Picture: ISTOCK
Picture: ISTOCK

PPC chalked up soaring attributable net profit in the six months to September, nearly tripling it to R294m from R102m in the same period in 2016 — well within guidance in the group’s recent trading update.

A “strong performance” from its rest-of-Africa cement assets boosted its regional earnings before interest, tax, depreciation and amortisation (ebitda) by 25%, as group ebitda grew 4% to R1.2bn. The results bode well for a potential bidding war that now favours PPC shareholders.

The group this week effectively rejected a joint conditional partial offer by South African cement producer AfriSam and Canada’s Fairfax insurance group, saying it significantly undervalued PPC.

Headline earnings per share shot up 36% in the latest interim period, with net cash flow from operating activities leaping 49% to R870m. Group finance costs plunged 44% to R285m as net debt declined from R4.7bn in March to R4.4bn.

Meanwhile, the group has received nonbinding expressions of interest from Irish cement giant CRH and LafargeHolcim. The latter already has cement assets in SA. CRH has indicated it is considering an all-cash proposal for a controlling stake in PPC.

“The major swing factor in the growth in net profit was the decline in finance charges of 44% due to the [fairly recent] rights issue of R4bn,” Cratos Capital portfolio manager Ron Klipin said on Thursday. “But the weighted average number of shares doubled, resulting in a major dilution in headline earnings per share,” he said.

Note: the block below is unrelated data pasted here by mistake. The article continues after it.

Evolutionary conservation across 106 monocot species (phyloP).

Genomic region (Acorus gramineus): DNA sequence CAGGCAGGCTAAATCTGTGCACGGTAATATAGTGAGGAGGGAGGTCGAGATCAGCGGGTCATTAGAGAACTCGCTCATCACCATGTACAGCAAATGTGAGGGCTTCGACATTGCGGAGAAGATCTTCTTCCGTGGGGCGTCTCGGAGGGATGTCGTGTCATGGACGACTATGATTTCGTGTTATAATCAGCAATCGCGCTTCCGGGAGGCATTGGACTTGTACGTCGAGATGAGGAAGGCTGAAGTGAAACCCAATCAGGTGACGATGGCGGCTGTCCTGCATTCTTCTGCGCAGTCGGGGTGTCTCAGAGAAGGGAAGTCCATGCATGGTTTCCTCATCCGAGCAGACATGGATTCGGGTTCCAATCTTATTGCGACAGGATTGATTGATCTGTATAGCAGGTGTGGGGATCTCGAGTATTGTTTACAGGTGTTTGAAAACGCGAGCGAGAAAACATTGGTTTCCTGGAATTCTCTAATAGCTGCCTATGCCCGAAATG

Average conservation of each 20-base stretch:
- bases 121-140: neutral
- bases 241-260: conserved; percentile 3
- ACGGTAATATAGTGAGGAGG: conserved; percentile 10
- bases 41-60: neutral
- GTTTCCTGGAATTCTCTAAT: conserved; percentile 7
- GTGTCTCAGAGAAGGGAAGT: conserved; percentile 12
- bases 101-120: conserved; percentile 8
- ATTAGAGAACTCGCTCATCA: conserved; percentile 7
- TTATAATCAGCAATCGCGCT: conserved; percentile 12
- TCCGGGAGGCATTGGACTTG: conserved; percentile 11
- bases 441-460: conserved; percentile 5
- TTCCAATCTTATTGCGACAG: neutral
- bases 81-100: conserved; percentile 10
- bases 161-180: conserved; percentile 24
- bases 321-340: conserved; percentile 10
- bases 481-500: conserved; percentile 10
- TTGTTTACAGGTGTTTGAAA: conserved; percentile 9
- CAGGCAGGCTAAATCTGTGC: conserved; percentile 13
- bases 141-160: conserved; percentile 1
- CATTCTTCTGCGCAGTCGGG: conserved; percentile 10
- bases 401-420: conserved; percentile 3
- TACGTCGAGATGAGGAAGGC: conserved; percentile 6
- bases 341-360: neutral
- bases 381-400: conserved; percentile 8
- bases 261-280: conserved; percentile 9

The results and substantial investment in new capacity in SA and the rest of the continent has put the valuation of the group up in the air.

“Essentially, it is a very good set of results,” interim CEO Johan Claassen said.

Group capital expenditure was much lower than previously due to the company’s new cement operations in Rwanda, Ethiopia, the Democratic Republic of the Congo and Zimbabwe ramping up, he said.

Meyrick Barker, investment analyst at Kagiso Asset Management, said that the key profit driver in the interim period was the nonrecurrence of fees incurred on recapitalising the balance sheet in the previous year. “Stripping out the impact of specific one-off costs relating to [broad-based black economic empowerment] charges and ongoing corporate action, the increase of 9% in ebitda is a better reflection of operational performance,” he said.

South African volumes, however, remained under pressure across PPC’s cement, lime and aggregates business.

Having suffered years of pricing pressure, the South African cement industry had been able to achieve inflation-related price increases over the past 12 months, Barker said.

The Congo operation’s ability to generate sufficient cash to service its debt obligations in a weak economy with a cement oversupply was a concern.

allixm@bdfm.co.za 

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